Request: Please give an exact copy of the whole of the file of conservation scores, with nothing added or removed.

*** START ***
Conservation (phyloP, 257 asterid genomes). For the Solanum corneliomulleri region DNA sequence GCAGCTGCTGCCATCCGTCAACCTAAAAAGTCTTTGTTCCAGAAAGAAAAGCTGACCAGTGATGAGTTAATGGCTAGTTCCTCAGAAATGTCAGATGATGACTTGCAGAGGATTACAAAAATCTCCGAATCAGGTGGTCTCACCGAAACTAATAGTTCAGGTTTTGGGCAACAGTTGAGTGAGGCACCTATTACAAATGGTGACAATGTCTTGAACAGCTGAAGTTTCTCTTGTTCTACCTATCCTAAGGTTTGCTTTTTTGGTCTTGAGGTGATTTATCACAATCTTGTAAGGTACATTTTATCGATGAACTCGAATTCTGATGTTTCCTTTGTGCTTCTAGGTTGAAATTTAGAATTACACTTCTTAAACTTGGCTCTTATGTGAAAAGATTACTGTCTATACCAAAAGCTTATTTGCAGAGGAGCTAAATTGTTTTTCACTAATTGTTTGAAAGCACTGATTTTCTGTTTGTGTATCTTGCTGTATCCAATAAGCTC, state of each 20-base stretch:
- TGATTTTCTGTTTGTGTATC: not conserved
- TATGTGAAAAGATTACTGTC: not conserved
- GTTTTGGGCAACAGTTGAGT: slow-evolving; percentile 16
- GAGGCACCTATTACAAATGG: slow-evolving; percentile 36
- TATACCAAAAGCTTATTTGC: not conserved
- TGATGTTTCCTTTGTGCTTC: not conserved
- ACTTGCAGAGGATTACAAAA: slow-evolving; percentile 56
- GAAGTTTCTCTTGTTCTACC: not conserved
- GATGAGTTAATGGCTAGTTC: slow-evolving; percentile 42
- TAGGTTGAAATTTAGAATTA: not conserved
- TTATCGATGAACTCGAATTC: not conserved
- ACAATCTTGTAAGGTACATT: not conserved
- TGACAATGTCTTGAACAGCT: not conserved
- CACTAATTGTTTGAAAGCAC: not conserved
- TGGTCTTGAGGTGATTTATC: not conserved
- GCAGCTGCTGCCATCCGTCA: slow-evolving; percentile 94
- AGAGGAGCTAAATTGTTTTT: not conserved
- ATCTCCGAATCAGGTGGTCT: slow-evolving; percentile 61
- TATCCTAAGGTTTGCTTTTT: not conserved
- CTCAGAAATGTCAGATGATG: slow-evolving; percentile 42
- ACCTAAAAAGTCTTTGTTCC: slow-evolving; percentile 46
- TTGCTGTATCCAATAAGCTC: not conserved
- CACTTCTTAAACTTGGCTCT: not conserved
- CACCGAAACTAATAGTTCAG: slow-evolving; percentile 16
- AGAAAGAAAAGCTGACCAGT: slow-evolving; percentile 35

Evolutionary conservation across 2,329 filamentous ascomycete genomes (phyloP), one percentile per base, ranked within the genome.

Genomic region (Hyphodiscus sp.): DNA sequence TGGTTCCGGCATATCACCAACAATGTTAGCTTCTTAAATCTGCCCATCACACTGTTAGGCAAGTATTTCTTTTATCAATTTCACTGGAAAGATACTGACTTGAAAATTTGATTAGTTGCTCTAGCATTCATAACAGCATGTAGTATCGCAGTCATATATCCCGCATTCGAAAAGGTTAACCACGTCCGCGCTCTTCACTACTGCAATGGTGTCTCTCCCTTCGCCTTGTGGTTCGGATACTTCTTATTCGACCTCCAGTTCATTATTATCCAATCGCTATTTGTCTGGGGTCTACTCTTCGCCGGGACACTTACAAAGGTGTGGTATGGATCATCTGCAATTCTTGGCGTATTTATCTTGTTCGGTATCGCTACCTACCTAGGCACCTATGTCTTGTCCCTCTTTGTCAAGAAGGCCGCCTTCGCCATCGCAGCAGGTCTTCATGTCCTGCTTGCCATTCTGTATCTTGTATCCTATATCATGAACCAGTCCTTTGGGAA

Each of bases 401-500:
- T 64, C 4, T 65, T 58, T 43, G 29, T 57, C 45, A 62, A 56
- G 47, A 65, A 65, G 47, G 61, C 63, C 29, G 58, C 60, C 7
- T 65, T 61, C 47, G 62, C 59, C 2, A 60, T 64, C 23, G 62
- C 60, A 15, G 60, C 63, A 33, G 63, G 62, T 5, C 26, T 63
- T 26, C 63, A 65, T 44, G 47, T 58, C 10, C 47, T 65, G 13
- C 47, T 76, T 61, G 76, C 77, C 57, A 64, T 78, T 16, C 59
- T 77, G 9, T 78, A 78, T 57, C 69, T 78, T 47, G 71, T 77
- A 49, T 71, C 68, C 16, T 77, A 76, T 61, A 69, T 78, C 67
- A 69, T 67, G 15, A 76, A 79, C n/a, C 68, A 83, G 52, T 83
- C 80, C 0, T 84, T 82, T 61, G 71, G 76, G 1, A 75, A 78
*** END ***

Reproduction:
Conservation (phyloP, 257 asterid genomes). For the Solanum corneliomulleri region DNA sequence GCAGCTGCTGCCATCCGTCAACCTAAAAAGTCTTTGTTCCAGAAAGAAAAGCTGACCAGTGATGAGTTAATGGCTAGTTCCTCAGAAATGTCAGATGATGACTTGCAGAGGATTACAAAAATCTCCGAATCAGGTGGTCTCACCGAAACTAATAGTTCAGGTTTTGGGCAACAGTTGAGTGAGGCACCTATTACAAATGGTGACAATGTCTTGAACAGCTGAAGTTTCTCTTGTTCTACCTATCCTAAGGTTTGCTTTTTTGGTCTTGAGGTGATTTATCACAATCTTGTAAGGTACATTTTATCGATGAACTCGAATTCTGATGTTTCCTTTGTGCTTCTAGGTTGAAATTTAGAATTACACTTCTTAAACTTGGCTCTTATGTGAAAAGATTACTGTCTATACCAAAAGCTTATTTGCAGAGGAGCTAAATTGTTTTTCACTAATTGTTTGAAAGCACTGATTTTCTGTTTGTGTATCTTGCTGTATCCAATAAGCTC, state of each 20-base stretch:
- TGATTTTCTGTTTGTGTATC: not conserved
- TATGTGAAAAGATTACTGTC: not conserved
- GTTTTGGGCAACAGTTGAGT: slow-evolving; percentile 16
- GAGGCACCTATTACAAATGG: slow-evolving; percentile 36
- TATACCAAAAGCTTATTTGC: not conserved
- TGATGTTTCCTTTGTGCTTC: not conserved
- ACTTGCAGAGGATTACAAAA: slow-evolving; percentile 56
- GAAGTTTCTCTTGTTCTACC: not conserved
- GATGAGTTAATGGCTAGTTC: slow-evolving; percentile 42
- TAGGTTGAAATTTAGAATTA: not conserved
- TTATCGATGAACTCGAATTC: not conserved
- ACAATCTTGTAAGGTACATT: not conserved
- TGACAATGTCTTGAACAGCT: not conserved
- CACTAATTGTTTGAAAGCAC: not conserved
- TGGTCTTGAGGTGATTTATC: not conserved
- GCAGCTGCTGCCATCCGTCA: slow-evolving; percentile 94
- AGAGGAGCTAAATTGTTTTT: not conserved
- ATCTCCGAATCAGGTGGTCT: slow-evolving; percentile 61
- TATCCTAAGGTTTGCTTTTT: not conserved
- CTCAGAAATGTCAGATGATG: slow-evolving; percentile 42
- ACCTAAAAAGTCTTTGTTCC: slow-evolving; percentile 46
- TTGCTGTATCCAATAAGCTC: not conserved
- CACTTCTTAAACTTGGCTCT: not conserved
- CACCGAAACTAATAGTTCAG: slow-evolving; percentile 16
- AGAAAGAAAAGCTGACCAGT: slow-evolving; percentile 35

Evolutionary conservation across 2,329 filamentous ascomycete genomes (phyloP), one percentile per base, ranked within the genome.

Genomic region (Hyphodiscus sp.): DNA sequence TGGTTCCGGCATATCACCAACAATGTTAGCTTCTTAAATCTGCCCATCACACTGTTAGGCAAGTATTTCTTTTATCAATTTCACTGGAAAGATACTGACTTGAAAATTTGATTAGTTGCTCTAGCATTCATAACAGCATGTAGTATCGCAGTCATATATCCCGCATTCGAAAAGGTTAACCACGTCCGCGCTCTTCACTACTGCAATGGTGTCTCTCCCTTCGCCTTGTGGTTCGGATACTTCTTATTCGACCTCCAGTTCATTATTATCCAATCGCTATTTGTCTGGGGTCTACTCTTCGCCGGGACACTTACAAAGGTGTGGTATGGATCATCTGCAATTCTTGGCGTATTTATCTTGTTCGGTATCGCTACCTACCTAGGCACCTATGTCTTGTCCCTCTTTGTCAAGAAGGCCGCCTTCGCCATCGCAGCAGGTCTTCATGTCCTGCTTGCCATTCTGTATCTTGTATCCTATATCATGAACCAGTCCTTTGGGAA

Each of bases 401-500:
- T 64, C 4, T 65, T 58, T 43, G 29, T 57, C 45, A 62, A 56
- G 47, A 65, A 65, G 47, G 61, C 63, C 29, G 58, C 60, C 7
- T 65, T 61, C 47, G 62, C 59, C 2, A 60, T 64, C 23, G 62
- C 60, A 15, G 60, C 63, A 33, G 63, G 62, T 5, C 26, T 63
- T 26, C 63, A 65, T 44, G 47, T 58, C 10, C 47, T 65, G 13
- C 47, T 76, T 61, G 76, C 77, C 57, A 64, T 78, T 16, C 59
- T 77, G 9, T 78, A 78, T 57, C 69, T 78, T 47, G 71, T 77
- A 49, T 71, C 68, C 16, T 77, A 76, T 61, A 69, T 78, C 67
- A 69, T 67, G 15, A 76, A 79, C n/a, C 68, A 83, G 52, T 83
- C 80, C 0, T 84, T 82, T 61, G 71, G 76, G 1, A 75, A 78